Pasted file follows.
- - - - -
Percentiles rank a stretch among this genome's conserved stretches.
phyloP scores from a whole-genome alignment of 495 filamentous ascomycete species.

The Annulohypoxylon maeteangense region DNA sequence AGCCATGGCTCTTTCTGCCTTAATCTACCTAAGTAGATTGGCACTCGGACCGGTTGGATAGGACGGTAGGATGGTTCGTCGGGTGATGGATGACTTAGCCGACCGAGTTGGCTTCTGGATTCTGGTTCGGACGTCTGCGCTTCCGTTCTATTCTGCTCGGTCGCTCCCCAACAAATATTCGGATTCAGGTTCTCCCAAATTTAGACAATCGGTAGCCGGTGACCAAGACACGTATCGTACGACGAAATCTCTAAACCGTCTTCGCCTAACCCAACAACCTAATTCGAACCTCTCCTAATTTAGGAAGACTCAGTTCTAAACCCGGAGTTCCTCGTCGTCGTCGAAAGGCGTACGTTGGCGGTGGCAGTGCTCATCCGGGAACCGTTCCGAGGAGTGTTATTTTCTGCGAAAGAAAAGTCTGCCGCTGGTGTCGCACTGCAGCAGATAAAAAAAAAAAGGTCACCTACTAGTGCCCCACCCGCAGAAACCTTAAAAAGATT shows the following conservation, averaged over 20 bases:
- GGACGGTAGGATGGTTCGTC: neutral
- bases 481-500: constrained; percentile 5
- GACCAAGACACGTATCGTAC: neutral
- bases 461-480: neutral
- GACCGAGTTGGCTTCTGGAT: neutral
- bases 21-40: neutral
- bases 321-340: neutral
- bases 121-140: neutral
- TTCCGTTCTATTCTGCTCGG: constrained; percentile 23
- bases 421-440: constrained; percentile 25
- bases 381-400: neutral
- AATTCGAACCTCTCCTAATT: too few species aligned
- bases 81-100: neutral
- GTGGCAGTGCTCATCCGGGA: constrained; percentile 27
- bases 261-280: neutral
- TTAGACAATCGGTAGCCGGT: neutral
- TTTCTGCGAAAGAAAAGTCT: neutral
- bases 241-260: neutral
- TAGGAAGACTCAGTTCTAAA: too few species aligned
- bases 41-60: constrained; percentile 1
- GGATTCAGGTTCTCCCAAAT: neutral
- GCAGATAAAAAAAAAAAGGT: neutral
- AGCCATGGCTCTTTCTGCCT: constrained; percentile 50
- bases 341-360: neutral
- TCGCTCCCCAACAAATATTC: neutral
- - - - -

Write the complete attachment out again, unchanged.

Percentiles rank a stretch among this genome's conserved stretches.
phyloP scores from a whole-genome alignment of 495 filamentous ascomycete species.

The Annulohypoxylon maeteangense region DNA sequence AGCCATGGCTCTTTCTGCCTTAATCTACCTAAGTAGATTGGCACTCGGACCGGTTGGATAGGACGGTAGGATGGTTCGTCGGGTGATGGATGACTTAGCCGACCGAGTTGGCTTCTGGATTCTGGTTCGGACGTCTGCGCTTCCGTTCTATTCTGCTCGGTCGCTCCCCAACAAATATTCGGATTCAGGTTCTCCCAAATTTAGACAATCGGTAGCCGGTGACCAAGACACGTATCGTACGACGAAATCTCTAAACCGTCTTCGCCTAACCCAACAACCTAATTCGAACCTCTCCTAATTTAGGAAGACTCAGTTCTAAACCCGGAGTTCCTCGTCGTCGTCGAAAGGCGTACGTTGGCGGTGGCAGTGCTCATCCGGGAACCGTTCCGAGGAGTGTTATTTTCTGCGAAAGAAAAGTCTGCCGCTGGTGTCGCACTGCAGCAGATAAAAAAAAAAAGGTCACCTACTAGTGCCCCACCCGCAGAAACCTTAAAAAGATT shows the following conservation, averaged over 20 bases:
- GGACGGTAGGATGGTTCGTC: neutral
- bases 481-500: constrained; percentile 5
- GACCAAGACACGTATCGTAC: neutral
- bases 461-480: neutral
- GACCGAGTTGGCTTCTGGAT: neutral
- bases 21-40: neutral
- bases 321-340: neutral
- bases 121-140: neutral
- TTCCGTTCTATTCTGCTCGG: constrained; percentile 23
- bases 421-440: constrained; percentile 25
- bases 381-400: neutral
- AATTCGAACCTCTCCTAATT: too few species aligned
- bases 81-100: neutral
- GTGGCAGTGCTCATCCGGGA: constrained; percentile 27
- bases 261-280: neutral
- TTAGACAATCGGTAGCCGGT: neutral
- TTTCTGCGAAAGAAAAGTCT: neutral
- bases 241-260: neutral
- TAGGAAGACTCAGTTCTAAA: too few species aligned
- bases 41-60: constrained; percentile 1
- GGATTCAGGTTCTCCCAAAT: neutral
- GCAGATAAAAAAAAAAAGGT: neutral
- AGCCATGGCTCTTTCTGCCT: constrained; percentile 50
- bases 341-360: neutral
- TCGCTCCCCAACAAATATTC: neutral